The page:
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April 19, 2017

Granada - Dia Doce (Martes)

The children are back in school, the extra thousands have left Granada, the floats are back in their respective churches, and the expats are home from traveling. Life is evidently back to normal. I've risen early enough to begin the day with coffee with Dani and Charles and friends who make it down to their favorite neighborhood coffee place, Quatro Gatos. While there, we found out that today there were to be several open carmens. A carmen is a private home in the Albicin with high walls and a hidden terraced garden. Dani was especially excited because you can often catch a small glimpse of the gardens but never access them.

We took off with two friends to tour the home of the Belgian painter and musician, Max Moreau, whose former residence is now a museum displaying his work. It is high up the hill with remarkable views of the area and the Alhambra. The gardens, rich with roses, and the individual rooms on display, were beautiful. After stopping for a quick cold drink at Maria's outdoor restaurant, we then went to another home and toured the usual private gardens and reflecting pools on display, but the home itself was closed. It was a perfect balmy day to enjoy the views. The local crowds were out enjoying the opportunity to look inside those otherwise closed private spaces.

Dani and I parted with her friends and walked down to town through the Moroccan Market to have lunch at her favorite, Bodega. Charles and Nico joined us and we stopped for ice cream and wandered through a few stores in town. I still cannot help but get exhausted with the constant climbing and walking on uneven, large pebbled walkways. I walk around bent over looking down at my feet in case there is a looming step. It is a pleasure to walk in town on actual sidewalks. I'm also trying to get used to the dining pace -- coffee after Nico leaves for school about 8:30, breakfast back at home closer to 10:00, lunch when Nico gets home from school around 2:30, and dinner closer to 8:00.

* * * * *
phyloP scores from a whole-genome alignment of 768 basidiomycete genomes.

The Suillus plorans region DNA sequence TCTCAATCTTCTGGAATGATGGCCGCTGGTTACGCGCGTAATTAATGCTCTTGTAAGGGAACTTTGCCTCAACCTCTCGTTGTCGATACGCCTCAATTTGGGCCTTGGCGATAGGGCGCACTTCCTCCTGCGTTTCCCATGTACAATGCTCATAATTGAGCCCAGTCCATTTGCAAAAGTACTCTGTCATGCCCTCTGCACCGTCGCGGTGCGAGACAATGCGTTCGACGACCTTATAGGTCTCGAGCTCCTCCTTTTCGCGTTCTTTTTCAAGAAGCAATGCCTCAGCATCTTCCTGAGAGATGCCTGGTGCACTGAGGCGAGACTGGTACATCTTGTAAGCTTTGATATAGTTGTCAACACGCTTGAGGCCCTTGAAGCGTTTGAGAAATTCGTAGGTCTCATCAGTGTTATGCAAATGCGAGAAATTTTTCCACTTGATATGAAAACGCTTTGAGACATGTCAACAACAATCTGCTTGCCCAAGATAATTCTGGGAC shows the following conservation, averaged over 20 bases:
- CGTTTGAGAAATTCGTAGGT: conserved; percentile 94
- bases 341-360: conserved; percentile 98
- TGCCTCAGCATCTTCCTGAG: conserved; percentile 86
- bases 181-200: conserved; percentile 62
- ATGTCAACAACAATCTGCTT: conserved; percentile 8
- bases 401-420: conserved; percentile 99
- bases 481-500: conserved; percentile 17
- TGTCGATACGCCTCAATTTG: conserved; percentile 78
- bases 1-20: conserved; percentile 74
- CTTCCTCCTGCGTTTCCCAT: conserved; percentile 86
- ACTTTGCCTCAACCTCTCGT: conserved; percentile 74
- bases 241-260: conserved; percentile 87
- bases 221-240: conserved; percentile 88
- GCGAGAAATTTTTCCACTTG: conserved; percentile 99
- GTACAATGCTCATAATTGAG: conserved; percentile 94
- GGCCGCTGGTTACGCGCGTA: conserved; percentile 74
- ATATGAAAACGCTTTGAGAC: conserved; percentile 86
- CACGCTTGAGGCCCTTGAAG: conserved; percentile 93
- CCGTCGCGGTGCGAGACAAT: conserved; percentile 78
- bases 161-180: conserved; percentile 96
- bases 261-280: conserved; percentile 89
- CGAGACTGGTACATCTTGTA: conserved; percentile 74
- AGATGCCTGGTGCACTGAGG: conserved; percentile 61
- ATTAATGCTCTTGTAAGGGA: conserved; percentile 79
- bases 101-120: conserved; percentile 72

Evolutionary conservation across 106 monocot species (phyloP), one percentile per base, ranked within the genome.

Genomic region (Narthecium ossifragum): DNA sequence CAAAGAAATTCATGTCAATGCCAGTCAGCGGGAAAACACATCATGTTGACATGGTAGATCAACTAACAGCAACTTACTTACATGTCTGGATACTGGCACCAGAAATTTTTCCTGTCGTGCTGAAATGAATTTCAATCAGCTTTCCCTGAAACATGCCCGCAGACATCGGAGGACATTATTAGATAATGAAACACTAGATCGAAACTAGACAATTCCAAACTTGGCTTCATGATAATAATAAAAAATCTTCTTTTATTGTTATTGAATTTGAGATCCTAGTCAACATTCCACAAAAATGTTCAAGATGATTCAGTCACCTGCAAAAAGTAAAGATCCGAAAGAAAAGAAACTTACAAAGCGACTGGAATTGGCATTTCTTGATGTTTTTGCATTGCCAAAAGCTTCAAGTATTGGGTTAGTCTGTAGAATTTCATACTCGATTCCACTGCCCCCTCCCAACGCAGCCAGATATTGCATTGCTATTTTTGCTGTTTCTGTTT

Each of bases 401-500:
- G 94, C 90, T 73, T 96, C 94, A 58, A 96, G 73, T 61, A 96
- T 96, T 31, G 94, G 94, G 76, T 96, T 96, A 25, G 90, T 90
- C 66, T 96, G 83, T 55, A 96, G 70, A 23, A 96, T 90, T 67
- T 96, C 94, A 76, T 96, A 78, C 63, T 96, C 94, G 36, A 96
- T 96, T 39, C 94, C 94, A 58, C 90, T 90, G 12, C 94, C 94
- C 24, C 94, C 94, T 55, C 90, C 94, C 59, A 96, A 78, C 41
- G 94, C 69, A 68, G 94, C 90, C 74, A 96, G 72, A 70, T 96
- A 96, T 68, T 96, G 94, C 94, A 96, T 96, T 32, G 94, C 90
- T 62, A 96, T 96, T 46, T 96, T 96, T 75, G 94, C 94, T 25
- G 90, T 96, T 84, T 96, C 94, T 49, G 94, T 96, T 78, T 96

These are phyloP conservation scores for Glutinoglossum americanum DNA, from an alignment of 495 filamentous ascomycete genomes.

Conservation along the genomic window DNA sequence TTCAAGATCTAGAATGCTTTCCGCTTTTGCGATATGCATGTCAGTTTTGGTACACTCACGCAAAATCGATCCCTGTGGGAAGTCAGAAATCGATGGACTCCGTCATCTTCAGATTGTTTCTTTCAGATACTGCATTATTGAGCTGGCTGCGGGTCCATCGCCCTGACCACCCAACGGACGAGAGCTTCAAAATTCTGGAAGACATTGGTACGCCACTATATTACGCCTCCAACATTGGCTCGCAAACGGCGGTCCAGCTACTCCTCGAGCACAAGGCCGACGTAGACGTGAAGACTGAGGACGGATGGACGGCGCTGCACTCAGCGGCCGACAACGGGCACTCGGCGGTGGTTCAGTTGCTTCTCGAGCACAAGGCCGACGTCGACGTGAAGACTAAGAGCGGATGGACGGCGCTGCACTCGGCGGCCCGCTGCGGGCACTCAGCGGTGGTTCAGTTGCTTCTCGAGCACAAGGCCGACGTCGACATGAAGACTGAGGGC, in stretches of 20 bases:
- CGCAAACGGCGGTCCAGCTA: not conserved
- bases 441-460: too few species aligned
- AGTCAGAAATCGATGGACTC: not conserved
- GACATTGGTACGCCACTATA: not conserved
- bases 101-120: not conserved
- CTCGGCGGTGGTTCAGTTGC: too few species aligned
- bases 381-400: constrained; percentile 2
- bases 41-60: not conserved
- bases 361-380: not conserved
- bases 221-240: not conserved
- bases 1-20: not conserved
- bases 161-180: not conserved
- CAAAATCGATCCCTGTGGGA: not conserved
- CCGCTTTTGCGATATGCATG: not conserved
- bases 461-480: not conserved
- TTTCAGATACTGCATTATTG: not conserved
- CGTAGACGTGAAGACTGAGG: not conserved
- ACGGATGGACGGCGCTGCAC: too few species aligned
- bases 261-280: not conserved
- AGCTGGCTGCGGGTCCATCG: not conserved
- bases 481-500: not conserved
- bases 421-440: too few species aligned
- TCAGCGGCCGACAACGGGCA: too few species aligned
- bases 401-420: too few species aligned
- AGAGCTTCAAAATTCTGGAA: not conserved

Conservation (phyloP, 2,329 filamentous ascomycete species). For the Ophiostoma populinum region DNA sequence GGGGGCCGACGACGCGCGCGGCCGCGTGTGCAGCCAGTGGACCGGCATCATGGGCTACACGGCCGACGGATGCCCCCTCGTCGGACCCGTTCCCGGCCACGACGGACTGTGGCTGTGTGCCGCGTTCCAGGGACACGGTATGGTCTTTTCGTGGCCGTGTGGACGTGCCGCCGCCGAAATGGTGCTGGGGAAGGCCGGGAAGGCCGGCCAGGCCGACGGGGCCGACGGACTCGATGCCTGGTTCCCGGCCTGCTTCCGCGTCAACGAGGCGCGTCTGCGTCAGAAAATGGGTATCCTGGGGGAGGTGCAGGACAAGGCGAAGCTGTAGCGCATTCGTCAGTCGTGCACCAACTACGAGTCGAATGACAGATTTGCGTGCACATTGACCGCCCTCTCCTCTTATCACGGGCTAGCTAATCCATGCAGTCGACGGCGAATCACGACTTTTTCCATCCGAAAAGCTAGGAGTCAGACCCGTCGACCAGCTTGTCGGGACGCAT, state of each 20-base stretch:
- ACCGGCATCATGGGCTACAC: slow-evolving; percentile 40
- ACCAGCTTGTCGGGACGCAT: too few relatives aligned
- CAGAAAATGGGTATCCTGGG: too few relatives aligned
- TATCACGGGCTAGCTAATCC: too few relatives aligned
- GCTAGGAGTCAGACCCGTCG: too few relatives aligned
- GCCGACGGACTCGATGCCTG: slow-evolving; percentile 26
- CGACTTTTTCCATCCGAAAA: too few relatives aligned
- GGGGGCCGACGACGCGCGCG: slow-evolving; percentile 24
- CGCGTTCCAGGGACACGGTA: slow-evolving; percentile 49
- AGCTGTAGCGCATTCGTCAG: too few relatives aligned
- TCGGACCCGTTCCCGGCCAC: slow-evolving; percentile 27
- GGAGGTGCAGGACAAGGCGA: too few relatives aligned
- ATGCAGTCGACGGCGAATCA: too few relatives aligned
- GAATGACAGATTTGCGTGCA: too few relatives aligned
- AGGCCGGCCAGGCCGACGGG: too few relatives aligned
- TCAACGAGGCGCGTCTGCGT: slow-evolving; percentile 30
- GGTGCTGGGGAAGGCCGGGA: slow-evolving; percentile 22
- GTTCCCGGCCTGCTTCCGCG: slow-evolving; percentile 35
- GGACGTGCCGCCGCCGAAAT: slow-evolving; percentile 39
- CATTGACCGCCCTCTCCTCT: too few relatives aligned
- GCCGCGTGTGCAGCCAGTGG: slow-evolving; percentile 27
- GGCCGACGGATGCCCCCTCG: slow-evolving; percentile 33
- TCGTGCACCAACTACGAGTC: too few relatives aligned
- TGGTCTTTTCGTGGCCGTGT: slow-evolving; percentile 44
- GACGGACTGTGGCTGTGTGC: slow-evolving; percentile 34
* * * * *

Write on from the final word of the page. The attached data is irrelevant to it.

Granada is one of the cities of the Andalusia -- a large area in Southern Spain that was under Moorish rule until the 1500s and includes cities such as Granada, Seville, Gibraltar, and Malaga. The Albicin (or Albaycin, or Albaicin, or Albayzin. I've seen it spelled all these ways - sometimes differing in the same article) is a "barrio" (a neighbourhood) of Granada which has been built on a hill opposite the Alhambra. if I may quote Sara's blog about Granada. She goes on to say the the Arabs designed the area before the advent of cars, hence the maze of cobblestoned streets. It is certainly a unique, and in 1984, it was declared a world heritage site. It is certainly one of the most unique places I have ever visited and well worth a trip to Granada.

Posted by Marilyn at April 19, 2017 1:36 AM


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